This is when the train pulled into warehouse of sorts where we’d have to change undercarriages.

This part needs a bit of explanation: Back in pre-WWII days, the Russians changed the width of their train tracks and made them smaller than what was then the de-facto European standard. This was a strategy to slow the advance of German troops and materiel during an expected invasion. The standards have never been changed. Today, this means that whenever a train crosses the border between Russia and Europe they need to swap out their undercarriages.


This process went car by car and took at least 2 hours. Afterwards, the train rolled back into the main station with a wider set of wheels, the immigration officials came back on and handed our passports back to us, with entry and exit stamps added, and we were on our way.

Within a few minutes we were crossing into Poland… and being shadowed by immigration officers.



It's the fuzz!
The difference in architecture and level of wealth from one side of the border to the other was stark. We went from neat, yet small, homes in hamlets on one side, to familiar McMansions and nice cars in suburban subdivisions on the other, all in a matter of moments. It truly was like passing into another world. Given the obvious difference in living standards, I can understand the need for the Poles to be vigilant about people trying to cross into their country secretly. If I lived right across a river from what looked like a land of riches compared to my hardscrabble existence, I would probably try to get to the other side, too.

Logically, unlike in Belarus, we pulled into a train station minutes after crossing into Poland. Customs officers were all lined up on the platform, decked out in heavy gear. The agent that covered our car came to the door much more quickly than his Belorussian counterpart had, and I quickly saw why: Instead of collecting passports and taking them off somewhere, he had a small box strapped to his belt. It looked like a big credit card reader but it turned out to be a device that let him swipe passports and pull up our information and display it on a screen strapped to his arm. He took one look at my US passport, swiped it, double-checked my photo, put a stamp in it, handed it back to me, smiled and said, “Welcome to Poland,” in accented English.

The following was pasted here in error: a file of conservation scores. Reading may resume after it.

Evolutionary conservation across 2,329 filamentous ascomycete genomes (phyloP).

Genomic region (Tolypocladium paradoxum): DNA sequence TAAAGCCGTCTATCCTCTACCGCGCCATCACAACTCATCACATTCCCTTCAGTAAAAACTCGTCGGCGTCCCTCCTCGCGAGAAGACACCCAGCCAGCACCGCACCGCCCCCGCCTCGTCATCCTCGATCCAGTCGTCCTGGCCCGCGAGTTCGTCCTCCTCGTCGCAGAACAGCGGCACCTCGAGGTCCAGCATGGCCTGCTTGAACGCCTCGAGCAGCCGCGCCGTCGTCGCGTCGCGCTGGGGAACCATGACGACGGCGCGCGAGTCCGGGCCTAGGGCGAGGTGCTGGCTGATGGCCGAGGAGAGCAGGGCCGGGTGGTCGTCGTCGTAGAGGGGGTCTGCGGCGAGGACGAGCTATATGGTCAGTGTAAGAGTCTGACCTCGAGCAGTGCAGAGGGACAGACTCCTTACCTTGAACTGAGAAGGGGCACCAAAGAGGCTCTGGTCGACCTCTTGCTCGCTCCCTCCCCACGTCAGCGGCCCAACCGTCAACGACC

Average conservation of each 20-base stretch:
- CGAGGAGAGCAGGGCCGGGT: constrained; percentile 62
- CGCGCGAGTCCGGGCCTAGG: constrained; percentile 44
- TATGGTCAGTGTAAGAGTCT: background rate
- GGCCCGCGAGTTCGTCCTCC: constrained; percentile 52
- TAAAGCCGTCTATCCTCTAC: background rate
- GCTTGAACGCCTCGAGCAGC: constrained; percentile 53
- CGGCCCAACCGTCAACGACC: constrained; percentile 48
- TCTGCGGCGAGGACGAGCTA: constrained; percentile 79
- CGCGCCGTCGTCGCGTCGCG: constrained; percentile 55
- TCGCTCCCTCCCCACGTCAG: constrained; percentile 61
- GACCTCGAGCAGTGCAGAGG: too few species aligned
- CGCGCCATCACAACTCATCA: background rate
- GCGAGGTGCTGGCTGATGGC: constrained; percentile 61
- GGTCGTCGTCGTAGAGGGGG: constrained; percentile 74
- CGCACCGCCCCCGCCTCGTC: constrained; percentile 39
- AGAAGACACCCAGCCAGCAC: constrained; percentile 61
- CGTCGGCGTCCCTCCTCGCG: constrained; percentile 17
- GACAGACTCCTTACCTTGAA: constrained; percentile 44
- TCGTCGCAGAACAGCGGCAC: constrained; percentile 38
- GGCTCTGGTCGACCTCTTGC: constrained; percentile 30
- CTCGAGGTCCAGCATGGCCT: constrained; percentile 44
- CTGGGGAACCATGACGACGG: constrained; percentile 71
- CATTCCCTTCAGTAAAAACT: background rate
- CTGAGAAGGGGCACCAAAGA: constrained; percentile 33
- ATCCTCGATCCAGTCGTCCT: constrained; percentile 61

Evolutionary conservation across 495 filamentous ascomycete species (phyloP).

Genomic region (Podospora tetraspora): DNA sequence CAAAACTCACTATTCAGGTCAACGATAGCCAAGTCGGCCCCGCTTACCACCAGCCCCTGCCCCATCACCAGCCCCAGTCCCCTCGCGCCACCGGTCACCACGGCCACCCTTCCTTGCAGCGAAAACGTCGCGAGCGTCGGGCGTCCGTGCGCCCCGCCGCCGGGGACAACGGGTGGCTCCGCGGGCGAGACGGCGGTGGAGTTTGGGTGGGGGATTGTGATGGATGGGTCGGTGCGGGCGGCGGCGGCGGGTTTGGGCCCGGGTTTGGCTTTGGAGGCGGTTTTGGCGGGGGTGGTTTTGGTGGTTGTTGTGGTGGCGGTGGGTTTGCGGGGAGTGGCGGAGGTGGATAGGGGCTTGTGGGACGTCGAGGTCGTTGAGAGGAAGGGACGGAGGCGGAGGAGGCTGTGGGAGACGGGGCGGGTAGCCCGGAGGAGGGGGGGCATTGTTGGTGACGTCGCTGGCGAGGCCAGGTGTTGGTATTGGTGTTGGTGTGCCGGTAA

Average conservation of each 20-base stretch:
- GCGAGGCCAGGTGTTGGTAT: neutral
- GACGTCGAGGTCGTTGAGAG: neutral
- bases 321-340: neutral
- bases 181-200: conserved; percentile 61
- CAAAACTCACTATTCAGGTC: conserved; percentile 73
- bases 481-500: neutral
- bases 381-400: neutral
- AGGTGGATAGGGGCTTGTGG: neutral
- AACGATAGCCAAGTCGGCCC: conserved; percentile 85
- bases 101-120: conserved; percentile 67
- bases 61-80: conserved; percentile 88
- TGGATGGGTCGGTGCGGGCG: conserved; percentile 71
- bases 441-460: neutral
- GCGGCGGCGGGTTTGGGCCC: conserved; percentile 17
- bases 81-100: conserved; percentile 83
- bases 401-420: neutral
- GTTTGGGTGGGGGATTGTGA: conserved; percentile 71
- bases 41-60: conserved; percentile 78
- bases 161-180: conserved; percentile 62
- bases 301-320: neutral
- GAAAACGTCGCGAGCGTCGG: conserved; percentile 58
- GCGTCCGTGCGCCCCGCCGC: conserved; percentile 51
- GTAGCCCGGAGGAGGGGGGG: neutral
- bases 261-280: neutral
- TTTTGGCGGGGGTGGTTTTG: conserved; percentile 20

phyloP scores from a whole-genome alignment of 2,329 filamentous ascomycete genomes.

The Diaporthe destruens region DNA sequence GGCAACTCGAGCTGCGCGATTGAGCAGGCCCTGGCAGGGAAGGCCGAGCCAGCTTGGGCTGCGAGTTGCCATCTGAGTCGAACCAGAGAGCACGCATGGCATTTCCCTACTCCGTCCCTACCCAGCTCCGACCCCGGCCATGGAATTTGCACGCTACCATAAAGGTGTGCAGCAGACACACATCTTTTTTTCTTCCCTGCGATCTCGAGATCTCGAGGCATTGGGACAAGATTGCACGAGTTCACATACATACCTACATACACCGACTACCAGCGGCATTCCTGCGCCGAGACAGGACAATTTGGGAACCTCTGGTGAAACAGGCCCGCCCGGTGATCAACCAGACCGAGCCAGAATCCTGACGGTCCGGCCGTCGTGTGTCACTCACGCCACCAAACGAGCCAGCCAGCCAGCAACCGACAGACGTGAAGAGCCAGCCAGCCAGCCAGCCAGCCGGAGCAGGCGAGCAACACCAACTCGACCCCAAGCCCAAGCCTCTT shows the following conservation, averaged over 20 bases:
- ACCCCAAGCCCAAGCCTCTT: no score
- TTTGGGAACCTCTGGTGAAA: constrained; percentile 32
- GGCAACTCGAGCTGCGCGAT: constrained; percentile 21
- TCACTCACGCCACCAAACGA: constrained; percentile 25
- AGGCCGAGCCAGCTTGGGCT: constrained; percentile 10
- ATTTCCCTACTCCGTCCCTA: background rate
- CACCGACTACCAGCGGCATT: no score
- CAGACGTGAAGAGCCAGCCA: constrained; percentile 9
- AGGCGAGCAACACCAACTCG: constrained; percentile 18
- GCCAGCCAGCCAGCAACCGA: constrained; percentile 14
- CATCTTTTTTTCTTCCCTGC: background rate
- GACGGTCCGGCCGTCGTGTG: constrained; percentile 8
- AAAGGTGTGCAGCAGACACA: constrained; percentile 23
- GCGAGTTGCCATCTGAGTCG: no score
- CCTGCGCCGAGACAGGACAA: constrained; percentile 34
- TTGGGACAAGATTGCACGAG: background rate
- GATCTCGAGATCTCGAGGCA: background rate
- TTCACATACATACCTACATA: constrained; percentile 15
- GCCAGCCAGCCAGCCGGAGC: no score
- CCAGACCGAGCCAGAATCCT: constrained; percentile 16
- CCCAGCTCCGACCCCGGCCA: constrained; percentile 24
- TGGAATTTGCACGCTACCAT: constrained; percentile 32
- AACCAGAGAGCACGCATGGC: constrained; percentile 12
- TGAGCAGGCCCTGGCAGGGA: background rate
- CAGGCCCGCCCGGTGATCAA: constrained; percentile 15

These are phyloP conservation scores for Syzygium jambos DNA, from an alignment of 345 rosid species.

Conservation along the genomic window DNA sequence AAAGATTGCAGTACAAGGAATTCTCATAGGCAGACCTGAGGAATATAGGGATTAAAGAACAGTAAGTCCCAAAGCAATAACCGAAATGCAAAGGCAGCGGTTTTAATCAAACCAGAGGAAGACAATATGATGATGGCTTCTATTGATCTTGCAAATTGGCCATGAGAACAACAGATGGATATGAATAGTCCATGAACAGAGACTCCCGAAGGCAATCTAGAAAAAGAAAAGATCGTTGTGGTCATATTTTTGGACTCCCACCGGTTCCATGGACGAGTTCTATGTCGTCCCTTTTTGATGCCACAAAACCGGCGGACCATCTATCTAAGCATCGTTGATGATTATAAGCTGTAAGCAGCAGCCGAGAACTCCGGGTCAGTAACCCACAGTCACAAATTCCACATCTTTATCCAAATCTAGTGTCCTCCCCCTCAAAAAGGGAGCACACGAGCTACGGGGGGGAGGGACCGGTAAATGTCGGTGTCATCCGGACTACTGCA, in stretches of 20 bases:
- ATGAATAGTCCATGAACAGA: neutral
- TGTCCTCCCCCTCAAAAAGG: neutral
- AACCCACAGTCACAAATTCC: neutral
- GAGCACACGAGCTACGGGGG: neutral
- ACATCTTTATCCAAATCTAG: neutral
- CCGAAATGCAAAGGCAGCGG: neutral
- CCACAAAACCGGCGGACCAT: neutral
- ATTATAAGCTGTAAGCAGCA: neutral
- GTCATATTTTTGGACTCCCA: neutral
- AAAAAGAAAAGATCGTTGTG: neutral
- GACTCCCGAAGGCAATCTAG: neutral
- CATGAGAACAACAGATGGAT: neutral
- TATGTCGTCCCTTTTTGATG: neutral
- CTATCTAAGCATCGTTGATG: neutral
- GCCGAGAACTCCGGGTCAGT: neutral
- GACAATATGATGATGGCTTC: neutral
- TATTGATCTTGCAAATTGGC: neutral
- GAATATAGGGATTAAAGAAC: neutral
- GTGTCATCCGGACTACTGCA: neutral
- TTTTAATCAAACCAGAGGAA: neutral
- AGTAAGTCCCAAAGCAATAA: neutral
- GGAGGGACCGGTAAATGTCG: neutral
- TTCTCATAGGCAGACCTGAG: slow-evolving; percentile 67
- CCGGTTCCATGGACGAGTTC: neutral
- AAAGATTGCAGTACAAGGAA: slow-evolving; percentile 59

Alya’s check-in took an extra moment as he checked her visa, but within a matter of a couple of minutes we had both been registered as having entered Europe. It was a shockingly pleasant experience, especially when compared with the inefficient, brusque service that we'd received a few hours before. 

Within about 30 minutes we were on our way again. The rest of the journey was uneventful and I marveled at the beauty of Poland as I looked out the window at the countryside sliding by. The vast expanses of plains and small rolling hills covered in lush, fertile green were striking. I’d done plenty of reading up on all of the countries that we would be visiting on our tip and I expected the scenery to be that of a breadbasket of a country, but my subconscious was still expecting everything to be in shades of gray.

You can take a kid out of the Cold War, but you can’t take the Cold War propaganda out of the kid.

As we finally pulled into a station on the edge of Warsaw I got ever more excited. I could hardly contain my thrill. I’d been worked up to the point of sleeplessness before Alya and I took our flight to Moscow, but that was a place that I had already been to. It was her home turf. We were surrounded by her family and friends.


And so we stepped off of the train into the bright, clear Warsaw morning, into a city -and a country- that neither of us had ever seen before. I finally felt like our adventure was really starting.

So... Now what?